Songs and slang of the British Soldier

Selected by Diana Manipud, Archives Assistant

The increased contact between soldiers from different countries and social classes in the war zones saw the exchange of language and words encourage a growth of slang expressions that were created. Songs and Slang of the British Soldier: 1914-1918 edited by John Brophy and Eric Partridge, provides a collection of songs and slang that were prevalent during the First World War.

I like the inventiveness of some of the words such as ‘whizz bang’ and ‘pip-squeak’ which were used by soldiers to describe sounds of shells either approaching or exploding. I also find it really interesting that some words take their root from other languages, for example, ‘Blighty’ (derived from ‘the Hindustani bilaik, meaning foreign country, especially England’) and ‘Buckshee’ used as an adjective applied to anything that was surplus or free (‘A development of the Persian bucksheesh’: a gratuity, a tip’).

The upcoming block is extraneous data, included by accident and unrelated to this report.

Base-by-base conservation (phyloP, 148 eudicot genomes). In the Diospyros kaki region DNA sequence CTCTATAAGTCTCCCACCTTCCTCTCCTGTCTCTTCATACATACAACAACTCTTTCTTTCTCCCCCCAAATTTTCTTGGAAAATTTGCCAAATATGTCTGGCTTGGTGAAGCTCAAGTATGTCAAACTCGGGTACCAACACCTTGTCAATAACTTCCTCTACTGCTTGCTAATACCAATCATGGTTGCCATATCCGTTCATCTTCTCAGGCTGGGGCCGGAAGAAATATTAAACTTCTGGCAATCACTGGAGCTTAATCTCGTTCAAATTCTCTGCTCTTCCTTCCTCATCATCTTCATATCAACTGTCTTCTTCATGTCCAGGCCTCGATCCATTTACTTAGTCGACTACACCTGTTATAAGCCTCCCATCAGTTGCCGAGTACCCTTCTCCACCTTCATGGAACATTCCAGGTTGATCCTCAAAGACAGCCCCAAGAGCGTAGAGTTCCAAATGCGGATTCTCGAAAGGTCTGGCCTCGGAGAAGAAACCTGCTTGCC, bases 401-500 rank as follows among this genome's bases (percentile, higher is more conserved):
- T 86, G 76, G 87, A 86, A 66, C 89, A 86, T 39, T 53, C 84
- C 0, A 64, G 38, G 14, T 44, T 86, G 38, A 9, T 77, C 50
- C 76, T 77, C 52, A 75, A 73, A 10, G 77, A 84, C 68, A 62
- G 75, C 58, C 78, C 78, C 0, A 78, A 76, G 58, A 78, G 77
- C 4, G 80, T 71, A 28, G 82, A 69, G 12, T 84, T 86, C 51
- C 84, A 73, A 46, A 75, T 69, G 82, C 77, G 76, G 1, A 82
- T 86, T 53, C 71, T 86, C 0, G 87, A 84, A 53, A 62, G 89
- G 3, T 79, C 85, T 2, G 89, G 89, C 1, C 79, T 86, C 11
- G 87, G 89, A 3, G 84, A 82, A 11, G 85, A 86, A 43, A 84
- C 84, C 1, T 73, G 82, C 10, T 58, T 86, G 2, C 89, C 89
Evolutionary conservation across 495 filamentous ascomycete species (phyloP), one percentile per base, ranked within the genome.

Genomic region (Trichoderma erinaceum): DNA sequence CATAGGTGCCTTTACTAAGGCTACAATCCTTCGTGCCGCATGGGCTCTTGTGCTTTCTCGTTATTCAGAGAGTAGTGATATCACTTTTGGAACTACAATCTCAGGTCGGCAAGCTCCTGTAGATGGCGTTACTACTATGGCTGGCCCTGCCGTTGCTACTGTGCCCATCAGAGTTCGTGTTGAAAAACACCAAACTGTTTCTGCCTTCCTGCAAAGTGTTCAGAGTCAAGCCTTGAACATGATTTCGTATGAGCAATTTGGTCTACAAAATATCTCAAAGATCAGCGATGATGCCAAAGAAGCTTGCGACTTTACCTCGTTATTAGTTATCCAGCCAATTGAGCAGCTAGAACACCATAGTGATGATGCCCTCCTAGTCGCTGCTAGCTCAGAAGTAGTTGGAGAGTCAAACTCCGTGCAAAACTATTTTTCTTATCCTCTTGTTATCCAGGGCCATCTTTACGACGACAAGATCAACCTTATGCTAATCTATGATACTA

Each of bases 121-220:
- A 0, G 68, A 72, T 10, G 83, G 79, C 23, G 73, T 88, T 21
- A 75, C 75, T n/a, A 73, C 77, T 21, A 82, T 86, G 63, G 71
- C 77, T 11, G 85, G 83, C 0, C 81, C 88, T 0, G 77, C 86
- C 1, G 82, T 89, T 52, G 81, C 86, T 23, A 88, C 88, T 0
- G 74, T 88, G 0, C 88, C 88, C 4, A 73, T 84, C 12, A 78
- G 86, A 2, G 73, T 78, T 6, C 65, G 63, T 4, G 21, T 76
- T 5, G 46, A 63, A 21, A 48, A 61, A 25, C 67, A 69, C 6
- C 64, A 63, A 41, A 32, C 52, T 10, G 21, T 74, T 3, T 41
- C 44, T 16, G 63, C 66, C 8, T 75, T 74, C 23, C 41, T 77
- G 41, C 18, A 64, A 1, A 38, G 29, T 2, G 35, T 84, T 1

Ref: Songs and Slang of the British Soldier: 1914-1918 edited by John Brophy and Eric Partridge, London, 1930.

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